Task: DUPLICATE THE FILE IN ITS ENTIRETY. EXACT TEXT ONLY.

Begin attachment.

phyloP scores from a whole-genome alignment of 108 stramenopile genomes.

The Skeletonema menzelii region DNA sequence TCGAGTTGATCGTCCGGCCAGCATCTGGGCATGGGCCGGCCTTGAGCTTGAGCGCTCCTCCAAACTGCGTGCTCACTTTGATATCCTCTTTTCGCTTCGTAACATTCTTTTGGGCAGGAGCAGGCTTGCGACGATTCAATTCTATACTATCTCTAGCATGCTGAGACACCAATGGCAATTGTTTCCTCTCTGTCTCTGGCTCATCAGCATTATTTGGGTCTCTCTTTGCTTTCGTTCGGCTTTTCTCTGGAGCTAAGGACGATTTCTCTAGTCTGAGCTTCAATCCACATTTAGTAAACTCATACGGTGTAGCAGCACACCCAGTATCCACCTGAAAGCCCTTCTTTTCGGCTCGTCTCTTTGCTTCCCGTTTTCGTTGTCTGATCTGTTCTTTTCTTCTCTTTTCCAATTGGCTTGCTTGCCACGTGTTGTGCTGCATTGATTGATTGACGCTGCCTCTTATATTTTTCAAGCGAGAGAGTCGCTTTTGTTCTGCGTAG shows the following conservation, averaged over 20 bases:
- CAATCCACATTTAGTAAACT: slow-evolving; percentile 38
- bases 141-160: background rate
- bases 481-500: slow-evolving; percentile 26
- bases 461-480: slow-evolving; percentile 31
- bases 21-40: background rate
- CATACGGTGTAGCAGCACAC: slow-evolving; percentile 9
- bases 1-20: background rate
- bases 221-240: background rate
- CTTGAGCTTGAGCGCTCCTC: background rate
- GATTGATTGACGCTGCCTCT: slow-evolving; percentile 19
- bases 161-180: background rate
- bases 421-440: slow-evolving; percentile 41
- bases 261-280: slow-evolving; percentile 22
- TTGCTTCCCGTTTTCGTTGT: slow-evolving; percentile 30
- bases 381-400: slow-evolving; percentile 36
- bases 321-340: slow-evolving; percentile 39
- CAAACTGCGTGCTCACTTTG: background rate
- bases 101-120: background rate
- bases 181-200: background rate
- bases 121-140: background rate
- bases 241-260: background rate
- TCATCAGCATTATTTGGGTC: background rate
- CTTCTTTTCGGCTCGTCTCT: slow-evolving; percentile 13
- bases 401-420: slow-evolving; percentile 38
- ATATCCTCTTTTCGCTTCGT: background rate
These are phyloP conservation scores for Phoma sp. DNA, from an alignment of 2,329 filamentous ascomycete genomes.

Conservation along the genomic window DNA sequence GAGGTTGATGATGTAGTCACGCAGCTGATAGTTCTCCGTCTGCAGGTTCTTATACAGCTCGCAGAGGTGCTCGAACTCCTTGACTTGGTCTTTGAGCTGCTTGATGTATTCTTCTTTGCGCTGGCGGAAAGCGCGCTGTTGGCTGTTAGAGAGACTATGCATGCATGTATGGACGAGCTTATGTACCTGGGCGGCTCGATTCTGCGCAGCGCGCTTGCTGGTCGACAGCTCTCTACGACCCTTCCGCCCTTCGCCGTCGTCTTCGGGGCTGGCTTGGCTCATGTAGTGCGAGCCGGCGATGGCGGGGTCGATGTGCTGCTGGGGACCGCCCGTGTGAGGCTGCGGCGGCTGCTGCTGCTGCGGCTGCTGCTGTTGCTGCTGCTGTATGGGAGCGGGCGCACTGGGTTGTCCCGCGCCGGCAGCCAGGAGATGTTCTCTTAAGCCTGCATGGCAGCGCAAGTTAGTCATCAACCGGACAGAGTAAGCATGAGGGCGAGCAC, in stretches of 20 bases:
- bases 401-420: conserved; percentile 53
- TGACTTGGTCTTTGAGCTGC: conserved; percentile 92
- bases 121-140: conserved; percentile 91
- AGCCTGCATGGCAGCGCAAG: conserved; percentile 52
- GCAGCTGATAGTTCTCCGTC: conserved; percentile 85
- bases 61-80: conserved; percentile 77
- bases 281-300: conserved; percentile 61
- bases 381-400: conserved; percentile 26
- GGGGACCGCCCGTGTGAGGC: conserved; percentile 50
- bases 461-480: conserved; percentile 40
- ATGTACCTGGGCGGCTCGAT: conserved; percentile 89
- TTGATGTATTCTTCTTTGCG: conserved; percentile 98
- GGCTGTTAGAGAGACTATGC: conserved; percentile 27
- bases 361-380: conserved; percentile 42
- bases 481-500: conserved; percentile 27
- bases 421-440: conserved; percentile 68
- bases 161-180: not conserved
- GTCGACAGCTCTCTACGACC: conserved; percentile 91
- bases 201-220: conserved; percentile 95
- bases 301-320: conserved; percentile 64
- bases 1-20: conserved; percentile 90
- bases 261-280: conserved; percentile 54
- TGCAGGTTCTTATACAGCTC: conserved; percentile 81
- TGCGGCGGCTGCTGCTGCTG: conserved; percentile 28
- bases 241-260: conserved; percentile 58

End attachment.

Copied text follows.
phyloP scores from a whole-genome alignment of 108 stramenopile genomes.

The Skeletonema menzelii region DNA sequence TCGAGTTGATCGTCCGGCCAGCATCTGGGCATGGGCCGGCCTTGAGCTTGAGCGCTCCTCCAAACTGCGTGCTCACTTTGATATCCTCTTTTCGCTTCGTAACATTCTTTTGGGCAGGAGCAGGCTTGCGACGATTCAATTCTATACTATCTCTAGCATGCTGAGACACCAATGGCAATTGTTTCCTCTCTGTCTCTGGCTCATCAGCATTATTTGGGTCTCTCTTTGCTTTCGTTCGGCTTTTCTCTGGAGCTAAGGACGATTTCTCTAGTCTGAGCTTCAATCCACATTTAGTAAACTCATACGGTGTAGCAGCACACCCAGTATCCACCTGAAAGCCCTTCTTTTCGGCTCGTCTCTTTGCTTCCCGTTTTCGTTGTCTGATCTGTTCTTTTCTTCTCTTTTCCAATTGGCTTGCTTGCCACGTGTTGTGCTGCATTGATTGATTGACGCTGCCTCTTATATTTTTCAAGCGAGAGAGTCGCTTTTGTTCTGCGTAG shows the following conservation, averaged over 20 bases:
- CAATCCACATTTAGTAAACT: slow-evolving; percentile 38
- bases 141-160: background rate
- bases 481-500: slow-evolving; percentile 26
- bases 461-480: slow-evolving; percentile 31
- bases 21-40: background rate
- CATACGGTGTAGCAGCACAC: slow-evolving; percentile 9
- bases 1-20: background rate
- bases 221-240: background rate
- CTTGAGCTTGAGCGCTCCTC: background rate
- GATTGATTGACGCTGCCTCT: slow-evolving; percentile 19
- bases 161-180: background rate
- bases 421-440: slow-evolving; percentile 41
- bases 261-280: slow-evolving; percentile 22
- TTGCTTCCCGTTTTCGTTGT: slow-evolving; percentile 30
- bases 381-400: slow-evolving; percentile 36
- bases 321-340: slow-evolving; percentile 39
- CAAACTGCGTGCTCACTTTG: background rate
- bases 101-120: background rate
- bases 181-200: background rate
- bases 121-140: background rate
- bases 241-260: background rate
- TCATCAGCATTATTTGGGTC: background rate
- CTTCTTTTCGGCTCGTCTCT: slow-evolving; percentile 13
- bases 401-420: slow-evolving; percentile 38
- ATATCCTCTTTTCGCTTCGT: background rate
These are phyloP conservation scores for Phoma sp. DNA, from an alignment of 2,329 filamentous ascomycete genomes.

Conservation along the genomic window DNA sequence GAGGTTGATGATGTAGTCACGCAGCTGATAGTTCTCCGTCTGCAGGTTCTTATACAGCTCGCAGAGGTGCTCGAACTCCTTGACTTGGTCTTTGAGCTGCTTGATGTATTCTTCTTTGCGCTGGCGGAAAGCGCGCTGTTGGCTGTTAGAGAGACTATGCATGCATGTATGGACGAGCTTATGTACCTGGGCGGCTCGATTCTGCGCAGCGCGCTTGCTGGTCGACAGCTCTCTACGACCCTTCCGCCCTTCGCCGTCGTCTTCGGGGCTGGCTTGGCTCATGTAGTGCGAGCCGGCGATGGCGGGGTCGATGTGCTGCTGGGGACCGCCCGTGTGAGGCTGCGGCGGCTGCTGCTGCTGCGGCTGCTGCTGTTGCTGCTGCTGTATGGGAGCGGGCGCACTGGGTTGTCCCGCGCCGGCAGCCAGGAGATGTTCTCTTAAGCCTGCATGGCAGCGCAAGTTAGTCATCAACCGGACAGAGTAAGCATGAGGGCGAGCAC, in stretches of 20 bases:
- bases 401-420: conserved; percentile 53
- TGACTTGGTCTTTGAGCTGC: conserved; percentile 92
- bases 121-140: conserved; percentile 91
- AGCCTGCATGGCAGCGCAAG: conserved; percentile 52
- GCAGCTGATAGTTCTCCGTC: conserved; percentile 85
- bases 61-80: conserved; percentile 77
- bases 281-300: conserved; percentile 61
- bases 381-400: conserved; percentile 26
- GGGGACCGCCCGTGTGAGGC: conserved; percentile 50
- bases 461-480: conserved; percentile 40
- ATGTACCTGGGCGGCTCGAT: conserved; percentile 89
- TTGATGTATTCTTCTTTGCG: conserved; percentile 98
- GGCTGTTAGAGAGACTATGC: conserved; percentile 27
- bases 361-380: conserved; percentile 42
- bases 481-500: conserved; percentile 27
- bases 421-440: conserved; percentile 68
- bases 161-180: not conserved
- GTCGACAGCTCTCTACGACC: conserved; percentile 91
- bases 201-220: conserved; percentile 95
- bases 301-320: conserved; percentile 64
- bases 1-20: conserved; percentile 90
- bases 261-280: conserved; percentile 54
- TGCAGGTTCTTATACAGCTC: conserved; percentile 81
- TGCGGCGGCTGCTGCTGCTG: conserved; percentile 28
- bases 241-260: conserved; percentile 58